If you are considering working for a new start-up company, it can be an exciting career adventure because Apple and Spanxs were once start-ups and look at these giants now. You begin imagining yourself on the ground floor or something that will grow exponentially.

The statistics for starting a company versus their success is around 9% for all American businesses that will close each year and around 8% will remain viable.

Working for a start-up allows you to get your feet wet in the knowledge of business structures, with a staff that will become like a family because we must work together to become successful. But, not every start-up is designed to be a giant in the business world.

There are a few differences in working for a start-up versus an established corporate entity. Consider the following pros and cons before you sign the dotted line for your potential start-up company employment.

  1. Check the risks

Place homework above your excitement to start something new and adventurous. Learn more about your new company and its trajectory. Just like the motto of NZ Youi, which is to ask question because that is the only way that you get to know each other. Start-ups must file the required paperwork, so your research can begin with their filed public documents. Remain alert about the progress or sudden changes in the company because a start-up can soon become just the opposite. Look at your employment with a start-up company as an opportunity to learn the genesis of a business, but hold your reserves for considering it a kick starter success.

  1. Salary and Benefits

Start-up companies can’t start paying its employees six figures, maybe only three or four figures. Remember, this is going to be your financial future. But, if they begin to do well, this can invite better benefits, like the ability for you to work out of your home or other compensational perks. New entrepreneurial leaders will encourage your ego in order for you to stay with the company by reminding you that you are a part of a ground-breaking company or they will make each employee an equitable member of the company. These kudos are welcomed, especially if the start-up springboards to success, then you will have the secure finances and benefits you need.

  1. Job Title

When you work for an established company, you hired to fill a specific position, but generally with a start-up, you will wear several hats and will often share it with a team. With a start-up you learn on the go, the leader will ask you to perform certain tasks that you are unfamiliar with. This type of pressure is stressful because you want to do your best in a job that you weren’t necessarily trained to perform. If you can’t perform in an environment like that, maybe rethink your career with a start-up. On the other hand, if your tasks prove beneficial, you make the company look good, your boss is pleased, and you get a free lunch or dinner. Continued success in a start-up can also lead to a promotion, most likely a management title that is made up to fit your many project tasks.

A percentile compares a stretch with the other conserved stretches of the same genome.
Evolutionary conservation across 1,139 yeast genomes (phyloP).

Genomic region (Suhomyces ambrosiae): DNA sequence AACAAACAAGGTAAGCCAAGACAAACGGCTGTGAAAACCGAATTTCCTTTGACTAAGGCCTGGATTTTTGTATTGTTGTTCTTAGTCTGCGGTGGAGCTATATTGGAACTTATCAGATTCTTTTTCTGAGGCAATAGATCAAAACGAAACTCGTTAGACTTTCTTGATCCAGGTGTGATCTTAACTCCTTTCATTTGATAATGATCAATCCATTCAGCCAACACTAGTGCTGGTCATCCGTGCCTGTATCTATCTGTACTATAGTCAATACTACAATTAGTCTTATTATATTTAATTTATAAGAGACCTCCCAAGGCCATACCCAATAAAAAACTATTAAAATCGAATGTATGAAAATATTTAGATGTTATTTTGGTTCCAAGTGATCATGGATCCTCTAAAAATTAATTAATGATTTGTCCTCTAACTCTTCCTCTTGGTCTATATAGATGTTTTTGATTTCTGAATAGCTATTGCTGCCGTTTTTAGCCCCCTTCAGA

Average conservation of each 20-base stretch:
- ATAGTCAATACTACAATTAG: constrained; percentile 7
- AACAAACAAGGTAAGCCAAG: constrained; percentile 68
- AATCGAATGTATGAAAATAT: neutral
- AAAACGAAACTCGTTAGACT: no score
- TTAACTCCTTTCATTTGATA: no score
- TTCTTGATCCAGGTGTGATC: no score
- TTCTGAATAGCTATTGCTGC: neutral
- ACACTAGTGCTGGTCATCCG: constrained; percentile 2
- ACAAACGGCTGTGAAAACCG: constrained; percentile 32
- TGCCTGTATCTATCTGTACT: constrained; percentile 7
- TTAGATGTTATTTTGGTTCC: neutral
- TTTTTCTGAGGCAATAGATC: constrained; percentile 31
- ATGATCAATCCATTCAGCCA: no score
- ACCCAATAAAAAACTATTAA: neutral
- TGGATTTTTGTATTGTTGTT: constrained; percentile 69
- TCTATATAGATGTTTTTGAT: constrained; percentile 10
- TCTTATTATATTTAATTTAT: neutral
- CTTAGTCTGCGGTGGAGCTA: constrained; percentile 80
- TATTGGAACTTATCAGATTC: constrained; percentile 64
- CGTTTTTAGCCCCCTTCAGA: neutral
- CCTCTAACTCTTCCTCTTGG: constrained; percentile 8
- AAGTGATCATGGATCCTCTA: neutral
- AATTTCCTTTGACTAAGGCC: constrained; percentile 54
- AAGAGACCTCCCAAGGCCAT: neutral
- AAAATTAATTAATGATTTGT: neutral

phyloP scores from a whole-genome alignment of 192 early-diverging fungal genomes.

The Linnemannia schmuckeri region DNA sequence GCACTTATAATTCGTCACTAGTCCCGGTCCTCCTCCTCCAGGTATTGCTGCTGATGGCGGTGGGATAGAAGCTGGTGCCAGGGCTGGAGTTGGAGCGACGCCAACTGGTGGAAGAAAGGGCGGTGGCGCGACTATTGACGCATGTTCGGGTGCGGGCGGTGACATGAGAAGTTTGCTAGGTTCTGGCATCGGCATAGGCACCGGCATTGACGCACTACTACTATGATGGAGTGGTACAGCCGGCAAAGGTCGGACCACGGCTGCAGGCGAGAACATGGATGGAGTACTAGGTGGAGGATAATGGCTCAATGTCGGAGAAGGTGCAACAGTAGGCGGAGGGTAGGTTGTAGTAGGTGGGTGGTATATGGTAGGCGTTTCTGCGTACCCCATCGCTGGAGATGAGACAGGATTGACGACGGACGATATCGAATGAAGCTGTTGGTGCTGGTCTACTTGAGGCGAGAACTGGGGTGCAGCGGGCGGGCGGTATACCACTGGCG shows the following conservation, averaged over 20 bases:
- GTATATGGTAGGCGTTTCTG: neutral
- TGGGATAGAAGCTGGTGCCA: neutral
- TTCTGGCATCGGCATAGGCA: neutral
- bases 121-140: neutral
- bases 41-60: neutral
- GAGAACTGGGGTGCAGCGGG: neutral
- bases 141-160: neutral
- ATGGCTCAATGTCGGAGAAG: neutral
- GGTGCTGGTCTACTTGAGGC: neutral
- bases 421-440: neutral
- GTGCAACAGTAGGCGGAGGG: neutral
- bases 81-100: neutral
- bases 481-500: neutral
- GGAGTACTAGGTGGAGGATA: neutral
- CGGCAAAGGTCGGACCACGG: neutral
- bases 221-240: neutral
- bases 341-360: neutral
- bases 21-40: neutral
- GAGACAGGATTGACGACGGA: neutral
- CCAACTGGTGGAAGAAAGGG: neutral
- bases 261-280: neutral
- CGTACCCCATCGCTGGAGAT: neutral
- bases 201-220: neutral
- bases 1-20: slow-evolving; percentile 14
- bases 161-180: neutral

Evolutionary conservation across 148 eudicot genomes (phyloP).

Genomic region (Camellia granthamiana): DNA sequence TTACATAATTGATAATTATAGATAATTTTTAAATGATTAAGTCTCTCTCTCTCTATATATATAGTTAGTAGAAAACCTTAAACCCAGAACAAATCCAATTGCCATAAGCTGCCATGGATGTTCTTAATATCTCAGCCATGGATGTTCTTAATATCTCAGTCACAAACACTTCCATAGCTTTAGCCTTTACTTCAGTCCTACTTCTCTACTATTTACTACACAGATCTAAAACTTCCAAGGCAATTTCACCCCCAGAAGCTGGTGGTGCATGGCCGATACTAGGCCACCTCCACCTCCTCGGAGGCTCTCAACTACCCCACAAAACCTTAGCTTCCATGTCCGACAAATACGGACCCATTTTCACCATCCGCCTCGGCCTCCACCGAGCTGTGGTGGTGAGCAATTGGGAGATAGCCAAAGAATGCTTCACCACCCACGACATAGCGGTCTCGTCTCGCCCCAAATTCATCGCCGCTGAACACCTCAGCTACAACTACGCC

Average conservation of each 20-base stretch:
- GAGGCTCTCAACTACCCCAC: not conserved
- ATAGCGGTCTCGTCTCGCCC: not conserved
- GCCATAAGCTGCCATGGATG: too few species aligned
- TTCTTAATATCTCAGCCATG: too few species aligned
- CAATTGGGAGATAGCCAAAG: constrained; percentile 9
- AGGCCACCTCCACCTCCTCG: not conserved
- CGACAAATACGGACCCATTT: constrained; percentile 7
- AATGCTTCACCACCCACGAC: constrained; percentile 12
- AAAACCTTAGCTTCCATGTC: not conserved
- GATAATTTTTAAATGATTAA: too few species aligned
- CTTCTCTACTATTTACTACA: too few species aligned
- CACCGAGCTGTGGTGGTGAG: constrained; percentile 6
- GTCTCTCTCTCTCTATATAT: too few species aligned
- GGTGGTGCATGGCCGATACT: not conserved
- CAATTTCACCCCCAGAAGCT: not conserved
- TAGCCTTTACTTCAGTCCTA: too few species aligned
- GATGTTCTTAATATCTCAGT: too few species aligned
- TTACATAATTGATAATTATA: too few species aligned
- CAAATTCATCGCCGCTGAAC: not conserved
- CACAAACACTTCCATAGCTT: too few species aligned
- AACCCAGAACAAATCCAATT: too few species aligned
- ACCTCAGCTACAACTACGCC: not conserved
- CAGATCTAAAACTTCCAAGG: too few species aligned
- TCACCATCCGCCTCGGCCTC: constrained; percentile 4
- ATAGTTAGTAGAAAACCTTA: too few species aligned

1. Experience

What if your background has always including a career at a corporate company and over the years you could probably perform nearly all the positions within its structure. You are now looking to do something different and you know of a start-up company that could use your expertise and for you it would be exciting and challenging. Yes, a start-up could greatly benefit from your experience and expertise. Remember to stay humble and not join the company like a bull in a China shop, mowing over the neophyte staff. The start-up company could benefit from your innovative input which could be the impetus of its road to success.

  1. Is This A 9 to 5

Start-up companies is rarely built around a 9am to 5pm timeframe. Be prepared to share your e-mail address, your cell phone, and your time. You may be contacted early in the morning and even late in the evening. A start-up company may work with other businesses in different time zones and different parts of the world. Your time is part of the investment in our new start-up career. Your new company is now a part of your daily life, which also means that you could be its janitor, meeting planner, break-room host, or weekend employee and any number of minimal tasks that are called for each day. Many start-ups don’t have the money or resources, so you contribute your time and energy into making the most out of the least. Just remember these days when the company takes off and you can look back to your contributions.

  1. Stepping Stone to Entrepreneurship

Beginning on the ground floor of a start-up lends your skills to different facets of a business. You have a front-row seat to learning human resources, IT systems, marketing, accounting, telecommunication innovations, customer-based methodologies, and networking. All of these experiences could prepare you to start your own business. Either you have gained enough experience that you believe you could start a business in another field that you have always enjoyed, or you can suggest you start a new branch in another state.


Start-up companies either succeed or they fail, and it depends on what risks you are comfortably with taking. At the same time, start-ups are a valuable experience to jump start your own endeavors. Each new company has its different organizational starts, but the continuing theme involves varying hours, small staff members working energetically together, entrepreneurial experience, and passion for success.

Joining a start-up to begin a career or to become stimulated to begin something different, should be a rewarding experience and not an experience that you should see as short-term. Go into a start-up believing that its success is your success for years to come.